The Salon du Chocolat in Paris is the world's largest trade event dedicated to chocolate and cocoa. A trend catalyst, it brings together 500 exhibitors from 60 countries. Francisco Cruz, a cocoa smallholder from Tuerê, Brazil, who had never travelled by plane before, crossed the Atlantic to participate in this year's event, which was held from 30 October to 4 November.
Francisco Cruz at the 2019 Paris Salon de Chocolat
For consumers, traceability – knowing where and how goods are produced – is in high demand. Francisco’s participation provided an opportunity for visitors to learn directly from a grower about the origins of the Tuerê terroir and how cocoa cultivation can help rebuild forested areas in the Amazon.
“We took the opportunity to talk about biodiversity in the Amazon basin and how important it is to preserve it,” says Francisco. “We explained that cocoa cultivation is expanding, but only in areas that were already open and degraded, and that we are now reforesting those areas with cocoa and shade trees.” Francisco is a strong advocate for continuous improvement, adding, “Not only do we have to work to increase volumes, but also to create added value.”
We talked about biodiversity in the Amazon basin and how important it is to preserve it” – Francisco Cruz, cocoa farmer in Tuerê, Brazil
A terroir designates a clearly defined and homogenous geographical area whose geology or climate gives special characteristics to agricultural products such as grapes, coffee and tea. Earlier this year, Solidaridad and Casa Lasevicius launched a new terroir of fine chocolates from the Tuerê area in Pará, Brazil, where Solidaridad runs a low carbon agriculture programme.
The programme supports family farmers like Francisco to take up cocoa cultivation within agroforestry systems. They are encouraged to include native species that provide key flavour notes and shade, and to improve bean quality to access better prices on the fine chocolate market.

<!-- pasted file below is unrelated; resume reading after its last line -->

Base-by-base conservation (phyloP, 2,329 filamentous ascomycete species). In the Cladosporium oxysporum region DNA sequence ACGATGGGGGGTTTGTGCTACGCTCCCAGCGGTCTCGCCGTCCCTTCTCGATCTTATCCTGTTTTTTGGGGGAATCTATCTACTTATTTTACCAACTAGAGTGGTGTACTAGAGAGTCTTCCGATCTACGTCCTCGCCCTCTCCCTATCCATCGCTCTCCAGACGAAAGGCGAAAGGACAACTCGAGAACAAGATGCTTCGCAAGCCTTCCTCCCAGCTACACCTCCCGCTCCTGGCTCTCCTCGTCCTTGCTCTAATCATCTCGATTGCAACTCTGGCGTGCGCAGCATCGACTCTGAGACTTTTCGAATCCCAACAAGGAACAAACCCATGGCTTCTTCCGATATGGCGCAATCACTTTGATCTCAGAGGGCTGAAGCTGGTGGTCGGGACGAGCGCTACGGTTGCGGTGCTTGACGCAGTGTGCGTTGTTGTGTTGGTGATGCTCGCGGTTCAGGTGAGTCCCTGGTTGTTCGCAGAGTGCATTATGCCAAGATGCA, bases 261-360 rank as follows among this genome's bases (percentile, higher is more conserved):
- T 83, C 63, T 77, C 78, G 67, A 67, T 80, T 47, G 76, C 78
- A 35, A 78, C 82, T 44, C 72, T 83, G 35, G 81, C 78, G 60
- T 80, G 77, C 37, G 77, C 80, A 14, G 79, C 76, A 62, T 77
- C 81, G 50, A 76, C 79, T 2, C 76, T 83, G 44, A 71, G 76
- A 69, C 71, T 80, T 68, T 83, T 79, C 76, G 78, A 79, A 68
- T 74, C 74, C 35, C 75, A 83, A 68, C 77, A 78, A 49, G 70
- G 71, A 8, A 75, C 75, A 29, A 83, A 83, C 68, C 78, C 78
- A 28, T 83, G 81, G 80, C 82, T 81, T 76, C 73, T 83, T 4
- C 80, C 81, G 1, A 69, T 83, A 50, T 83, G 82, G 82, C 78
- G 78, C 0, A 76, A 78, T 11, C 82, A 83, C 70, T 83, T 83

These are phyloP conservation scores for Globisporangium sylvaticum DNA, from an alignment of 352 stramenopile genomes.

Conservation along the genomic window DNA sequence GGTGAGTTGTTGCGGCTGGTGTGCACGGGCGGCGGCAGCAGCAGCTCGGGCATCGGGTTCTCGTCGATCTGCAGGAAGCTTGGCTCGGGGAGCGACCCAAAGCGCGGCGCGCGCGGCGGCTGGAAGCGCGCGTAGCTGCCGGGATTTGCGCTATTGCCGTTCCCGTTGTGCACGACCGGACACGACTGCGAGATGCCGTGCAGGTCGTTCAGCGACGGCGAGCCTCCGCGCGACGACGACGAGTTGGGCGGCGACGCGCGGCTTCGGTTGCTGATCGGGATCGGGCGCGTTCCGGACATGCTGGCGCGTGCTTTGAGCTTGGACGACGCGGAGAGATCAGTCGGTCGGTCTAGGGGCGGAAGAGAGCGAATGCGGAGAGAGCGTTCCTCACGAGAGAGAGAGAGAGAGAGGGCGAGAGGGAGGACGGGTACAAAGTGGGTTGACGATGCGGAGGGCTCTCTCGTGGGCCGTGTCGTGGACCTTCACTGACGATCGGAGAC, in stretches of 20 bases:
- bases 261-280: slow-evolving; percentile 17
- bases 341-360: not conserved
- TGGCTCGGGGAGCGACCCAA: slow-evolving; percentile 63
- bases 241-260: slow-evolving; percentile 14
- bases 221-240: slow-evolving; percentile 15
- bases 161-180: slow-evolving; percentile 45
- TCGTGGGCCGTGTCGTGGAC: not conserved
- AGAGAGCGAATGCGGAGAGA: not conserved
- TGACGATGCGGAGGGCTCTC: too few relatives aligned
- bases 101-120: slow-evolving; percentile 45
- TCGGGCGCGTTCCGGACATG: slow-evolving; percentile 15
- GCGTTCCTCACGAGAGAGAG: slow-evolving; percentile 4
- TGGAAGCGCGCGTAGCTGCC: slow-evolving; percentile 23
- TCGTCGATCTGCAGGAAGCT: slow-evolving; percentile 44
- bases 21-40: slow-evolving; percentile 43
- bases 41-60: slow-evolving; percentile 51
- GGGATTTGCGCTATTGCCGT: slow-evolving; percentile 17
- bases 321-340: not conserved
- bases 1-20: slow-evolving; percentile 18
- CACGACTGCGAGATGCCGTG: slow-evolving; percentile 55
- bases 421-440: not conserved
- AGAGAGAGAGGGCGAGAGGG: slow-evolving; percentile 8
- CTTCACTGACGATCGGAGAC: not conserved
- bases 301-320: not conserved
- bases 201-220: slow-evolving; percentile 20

Casa Lasevicius's Tuerê gourmet chocolate bars, featuring drawings of the growers, and cocoa bean samples
Casa Lasevicius is a small gourmet producer, crafting bean-to-bar products with cocoa from the project’s growers. “Solidaridad’s programme works with some very talented people, but the area they are farming should also be highlighted. I’m sure that it's eligible for single-origin designation,” says Bruno Lasevicius, chocolatier at Casa Lasevicius.
Pará State’s Secretariat of Agricultural Development and Fisheries invited Francisco to participate in the Salon after Casa Lasevicius swept the board at the fine chocolate contest held in the state capital Belém in September. Its dark chocolate (70% cocoa) won gold, silver and bronze, and its milk chocolate (50% cocoa) gold and silver.
Francisco Cruz and the rest of the Brazilian presence at Salon du Chocolat
For Pedro Santos, consultant at Solidaridad Brazil, having Tuerê cocoa producers at the Paris Salon for the second consecutive year is a reward for everyone’s hard work. “We bring technical knowledge to growers and raise awareness of the importance of producing quality beans. And together we demonstrate that the cocoa has potential, as proven by its presence at this event.”